1859-03-15 b. Reigate, Surrey censuses; GRO index; The Friend; Annual Monitor; William Pollard: 'Some Descendants of James and Mary Pollard', MS book at West Sussex RO
1861 living with his family in the High St, Reigate, with a cousin, a nurse, a house servant, a post office assistant, and an apprentice TNA: RG 9/443 f88 p8
1871 scholar, of Friends School, Croydon, Surrey TNA: RG 10/839 f82 p35
1871/1874 of Reigate; at Ackworth School List of the Boys and Girls admitted into Ackworth School 1779–1879 (1879). Ackworth School Centenary Committee, Ackworth
1881 watchmaker, lodger with Francis C. Putley and family, watchmaker, of 33 Biggin St, St Mary Virgin, Dover, Kent RG 11/1003 f49 p6
1882 of Canterbury, Kent source misplaced
1884-08-18 journeyman watchmaker, of 29 St George's-street, Canterbury; d. Clock House, Ashford, Kent National Probate Calendar; The Friend; Annual Monitor; GRO index; Whitstable Times and Herne Bay Herald, and Canterbury Journal, Kentish Times, and Farmers' Gazette, both 1884-08-30
1884-09-30 administration granted at Canterbury to his father Thomas Nickalls; personal estate £138 1s. 6d. National Probate Calendar
 

JAMES POLLARD NICKALLS,

Canterbury.      25    18  8 mo. 1884

Son of Thomas Nickalls, of Ashford.

As a child James Nickalls showed symptoms of delicate health; but as he grew older it was hoped that he had outgrown them. About eighteen months before his death he was obliged to leave his situation and go home for nursing. His health seemed again restored, and he was able to enjoy active exercise in bicycling, swimming, and the like; it is feared, however, that over-exertion in these things caused his last and fatal illness.

During his last three years he lived at Canterbury, frequently spending his First-days at home, where his genial presence was much enjoyed. He left his situation finally on the 7th of the Eighth month, being then too unwell to continue at work, but no danger was anticipated until three days before the close.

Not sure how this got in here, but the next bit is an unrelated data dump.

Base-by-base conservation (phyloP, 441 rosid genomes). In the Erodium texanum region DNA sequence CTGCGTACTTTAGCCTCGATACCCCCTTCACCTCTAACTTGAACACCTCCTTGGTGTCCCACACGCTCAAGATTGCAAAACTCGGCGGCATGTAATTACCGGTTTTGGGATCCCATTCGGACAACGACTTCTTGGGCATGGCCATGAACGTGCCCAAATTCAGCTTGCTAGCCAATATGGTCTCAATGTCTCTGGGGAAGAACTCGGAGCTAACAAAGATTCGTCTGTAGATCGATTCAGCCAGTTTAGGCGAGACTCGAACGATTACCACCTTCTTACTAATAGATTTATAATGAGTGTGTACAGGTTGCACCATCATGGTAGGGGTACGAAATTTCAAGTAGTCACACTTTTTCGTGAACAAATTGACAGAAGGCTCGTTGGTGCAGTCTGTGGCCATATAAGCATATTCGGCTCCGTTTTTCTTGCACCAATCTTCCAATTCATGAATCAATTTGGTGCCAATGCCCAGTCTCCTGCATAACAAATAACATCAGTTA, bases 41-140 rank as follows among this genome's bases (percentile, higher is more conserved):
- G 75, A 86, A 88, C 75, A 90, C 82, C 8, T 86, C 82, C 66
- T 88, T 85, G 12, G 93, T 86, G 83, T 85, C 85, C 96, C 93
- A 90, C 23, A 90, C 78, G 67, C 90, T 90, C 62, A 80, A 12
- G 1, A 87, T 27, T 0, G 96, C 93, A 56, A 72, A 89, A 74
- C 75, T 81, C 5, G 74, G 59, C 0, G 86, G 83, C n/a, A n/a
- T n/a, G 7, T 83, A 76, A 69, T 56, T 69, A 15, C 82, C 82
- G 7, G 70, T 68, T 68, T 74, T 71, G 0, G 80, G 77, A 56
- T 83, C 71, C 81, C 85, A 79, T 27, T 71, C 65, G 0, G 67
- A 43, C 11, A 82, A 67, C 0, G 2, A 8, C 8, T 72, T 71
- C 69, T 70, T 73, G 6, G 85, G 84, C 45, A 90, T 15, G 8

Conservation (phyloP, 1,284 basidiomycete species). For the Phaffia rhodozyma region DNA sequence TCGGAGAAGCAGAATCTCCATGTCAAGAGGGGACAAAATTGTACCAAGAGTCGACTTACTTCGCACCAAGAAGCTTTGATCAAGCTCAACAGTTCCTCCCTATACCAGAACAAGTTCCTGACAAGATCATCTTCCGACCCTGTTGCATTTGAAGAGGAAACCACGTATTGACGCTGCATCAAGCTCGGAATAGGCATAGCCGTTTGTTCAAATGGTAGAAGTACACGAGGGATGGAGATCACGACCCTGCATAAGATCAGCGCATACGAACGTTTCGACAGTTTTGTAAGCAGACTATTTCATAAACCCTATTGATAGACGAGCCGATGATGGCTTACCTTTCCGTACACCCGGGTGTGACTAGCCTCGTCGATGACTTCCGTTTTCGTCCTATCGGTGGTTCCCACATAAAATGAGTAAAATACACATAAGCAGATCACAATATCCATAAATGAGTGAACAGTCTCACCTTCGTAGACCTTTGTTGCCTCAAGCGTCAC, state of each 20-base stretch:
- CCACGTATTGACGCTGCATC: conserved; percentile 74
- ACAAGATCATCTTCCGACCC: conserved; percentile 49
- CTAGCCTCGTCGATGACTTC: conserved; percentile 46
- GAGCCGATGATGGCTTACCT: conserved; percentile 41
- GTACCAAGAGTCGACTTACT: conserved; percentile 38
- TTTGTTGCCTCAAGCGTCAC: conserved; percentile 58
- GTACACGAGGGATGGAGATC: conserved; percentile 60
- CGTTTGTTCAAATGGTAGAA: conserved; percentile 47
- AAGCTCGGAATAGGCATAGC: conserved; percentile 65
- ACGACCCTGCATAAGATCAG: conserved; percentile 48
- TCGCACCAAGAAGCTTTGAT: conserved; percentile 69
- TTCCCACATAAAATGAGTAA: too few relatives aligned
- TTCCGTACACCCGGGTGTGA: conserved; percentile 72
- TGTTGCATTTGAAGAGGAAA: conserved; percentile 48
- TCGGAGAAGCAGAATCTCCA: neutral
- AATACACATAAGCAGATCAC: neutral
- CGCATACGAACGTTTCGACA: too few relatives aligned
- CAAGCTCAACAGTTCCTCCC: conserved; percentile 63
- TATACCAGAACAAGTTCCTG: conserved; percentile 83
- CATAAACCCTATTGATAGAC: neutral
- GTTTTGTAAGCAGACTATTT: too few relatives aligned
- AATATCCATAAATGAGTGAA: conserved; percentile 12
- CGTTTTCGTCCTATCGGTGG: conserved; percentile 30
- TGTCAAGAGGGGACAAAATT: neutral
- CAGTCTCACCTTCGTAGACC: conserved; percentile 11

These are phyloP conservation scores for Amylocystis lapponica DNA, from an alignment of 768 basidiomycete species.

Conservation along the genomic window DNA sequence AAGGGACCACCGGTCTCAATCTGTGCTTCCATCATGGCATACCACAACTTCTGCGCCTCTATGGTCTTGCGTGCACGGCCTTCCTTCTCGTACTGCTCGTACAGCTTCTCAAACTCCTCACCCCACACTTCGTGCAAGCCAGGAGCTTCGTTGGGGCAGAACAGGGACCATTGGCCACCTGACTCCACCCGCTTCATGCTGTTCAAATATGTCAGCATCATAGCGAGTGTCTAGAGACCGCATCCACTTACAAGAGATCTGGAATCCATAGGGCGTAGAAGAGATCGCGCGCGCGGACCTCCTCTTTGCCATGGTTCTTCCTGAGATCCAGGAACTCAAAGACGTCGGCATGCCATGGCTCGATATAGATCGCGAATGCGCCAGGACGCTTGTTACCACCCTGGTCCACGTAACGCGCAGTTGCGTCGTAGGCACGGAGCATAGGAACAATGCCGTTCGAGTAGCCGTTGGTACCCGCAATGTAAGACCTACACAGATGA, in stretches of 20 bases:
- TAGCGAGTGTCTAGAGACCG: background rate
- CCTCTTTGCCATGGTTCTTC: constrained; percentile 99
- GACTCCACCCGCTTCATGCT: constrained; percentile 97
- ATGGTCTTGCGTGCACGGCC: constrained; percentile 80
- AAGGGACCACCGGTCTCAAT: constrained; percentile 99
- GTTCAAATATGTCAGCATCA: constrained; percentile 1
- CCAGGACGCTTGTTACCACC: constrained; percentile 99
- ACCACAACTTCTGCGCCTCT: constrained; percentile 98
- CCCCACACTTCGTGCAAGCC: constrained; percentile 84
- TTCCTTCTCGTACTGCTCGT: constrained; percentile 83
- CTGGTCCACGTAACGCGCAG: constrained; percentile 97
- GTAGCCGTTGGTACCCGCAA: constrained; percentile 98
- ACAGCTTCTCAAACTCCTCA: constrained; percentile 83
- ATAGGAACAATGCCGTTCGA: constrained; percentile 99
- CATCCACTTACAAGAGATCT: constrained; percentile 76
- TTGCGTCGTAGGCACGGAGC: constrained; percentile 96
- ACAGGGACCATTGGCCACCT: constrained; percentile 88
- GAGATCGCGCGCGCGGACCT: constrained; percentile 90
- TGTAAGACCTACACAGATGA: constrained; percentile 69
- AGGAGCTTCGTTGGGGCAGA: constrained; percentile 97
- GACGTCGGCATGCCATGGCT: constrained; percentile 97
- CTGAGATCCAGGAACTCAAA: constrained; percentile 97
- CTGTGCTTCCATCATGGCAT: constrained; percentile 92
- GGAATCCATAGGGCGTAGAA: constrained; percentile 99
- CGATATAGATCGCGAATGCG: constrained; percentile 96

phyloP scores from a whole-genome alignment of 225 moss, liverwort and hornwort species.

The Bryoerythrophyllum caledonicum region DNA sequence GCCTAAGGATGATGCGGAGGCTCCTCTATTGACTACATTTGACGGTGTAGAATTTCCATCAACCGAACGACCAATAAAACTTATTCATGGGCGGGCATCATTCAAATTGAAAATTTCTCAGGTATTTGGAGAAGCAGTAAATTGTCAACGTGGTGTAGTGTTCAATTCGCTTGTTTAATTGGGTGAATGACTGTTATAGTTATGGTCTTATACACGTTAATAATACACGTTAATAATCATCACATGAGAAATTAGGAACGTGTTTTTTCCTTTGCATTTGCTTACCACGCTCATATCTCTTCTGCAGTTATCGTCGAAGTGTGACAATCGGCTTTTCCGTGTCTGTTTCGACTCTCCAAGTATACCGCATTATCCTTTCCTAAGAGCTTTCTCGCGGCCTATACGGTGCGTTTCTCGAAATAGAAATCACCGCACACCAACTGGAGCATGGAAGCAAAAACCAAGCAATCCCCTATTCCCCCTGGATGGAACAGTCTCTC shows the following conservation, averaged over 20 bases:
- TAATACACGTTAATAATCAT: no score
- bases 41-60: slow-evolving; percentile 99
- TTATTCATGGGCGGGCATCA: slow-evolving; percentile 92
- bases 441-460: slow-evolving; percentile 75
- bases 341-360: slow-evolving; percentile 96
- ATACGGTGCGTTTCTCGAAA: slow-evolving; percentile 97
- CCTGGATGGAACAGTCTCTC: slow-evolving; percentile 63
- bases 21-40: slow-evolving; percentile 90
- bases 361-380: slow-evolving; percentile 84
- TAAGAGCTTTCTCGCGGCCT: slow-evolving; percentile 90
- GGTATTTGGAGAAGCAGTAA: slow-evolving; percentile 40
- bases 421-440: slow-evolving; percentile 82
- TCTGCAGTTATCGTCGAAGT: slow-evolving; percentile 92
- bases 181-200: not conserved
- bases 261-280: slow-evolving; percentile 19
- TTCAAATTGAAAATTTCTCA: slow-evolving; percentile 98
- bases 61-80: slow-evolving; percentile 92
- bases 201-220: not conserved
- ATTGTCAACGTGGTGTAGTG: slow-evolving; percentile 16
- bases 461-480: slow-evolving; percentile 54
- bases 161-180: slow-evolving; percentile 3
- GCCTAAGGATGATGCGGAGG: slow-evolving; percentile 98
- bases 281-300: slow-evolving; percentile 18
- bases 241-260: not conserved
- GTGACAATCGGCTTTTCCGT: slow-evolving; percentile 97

Throughout his illness he was very gentle and patient, thoughtful for others, never repining, and grateful for any little service rendered. The last two days he was quite aware of the uncertainty of his stay here, and remarked, "What a comfort it is for thee to pray with me;" and on being reminded what a blessing it was to know there was no sense of unforgiven sin resting on him, he expressed his confidence in Him who had washed him in His own blood; saying that he had been a wayward child, but was quite sure the Lord had forgiven him.

First-day, the 17th, and the next day, were times of great weakness and suffering, from the intense heat, and the difficulty of remaining long in any position. In the morning of the 18th, he asked his mother to read the 23rd and 103rd Psalms, and remarked that they always gave him great comfort; and during the day he expressed himself very sweetly, the 23rd Psalm being much on his mind; he said he had endeavoured to do something for the Master, and thought his influence had been beneficial in one or two cases. The gentleman in whose employ he had been for the last three years, speaks of "the blameless life he had led."

When thankfulness was expressed that we were able to nurse him, and that he was at home and not among strangers, he rejoined, "Heaven is the happy home; we shall meet on that beautiful shore." At another time he said, "Weary, oh, so weary! when shall I be at rest?"

The feeling of great weakness was often very trying to him, and when it was remarked, "There is no pain or suffering in heaven," he replied, "The Lord is helping me to bear it, I am quite sure; to depart and be with Christ is far better." During the evening he faintly repeated the hymn beginning, "Leaves have their time to fall." After this a few verses from the end of the fourth and beginning of the fifth chapters of II. Corinthians were read to him, and prayer was put up for the continued support which had been so graciously afforded hitherto, in which he fervently united.

A neighbour kindly offering to sit with him for a few hours with his mother, to allow his father to take a little rest, he took her hand and said how kind it was. At half-past ten a change was apparent, and he was slightly wandering, asking, "Is father come home yet?" and very soon the gentle spirit had passed away without a struggle, we reverently believe to the realms of bliss, and received the joyful greeting, "Come ye blessed of my Father, inherit the kingdom prepared for you."

1885 Annual Monitor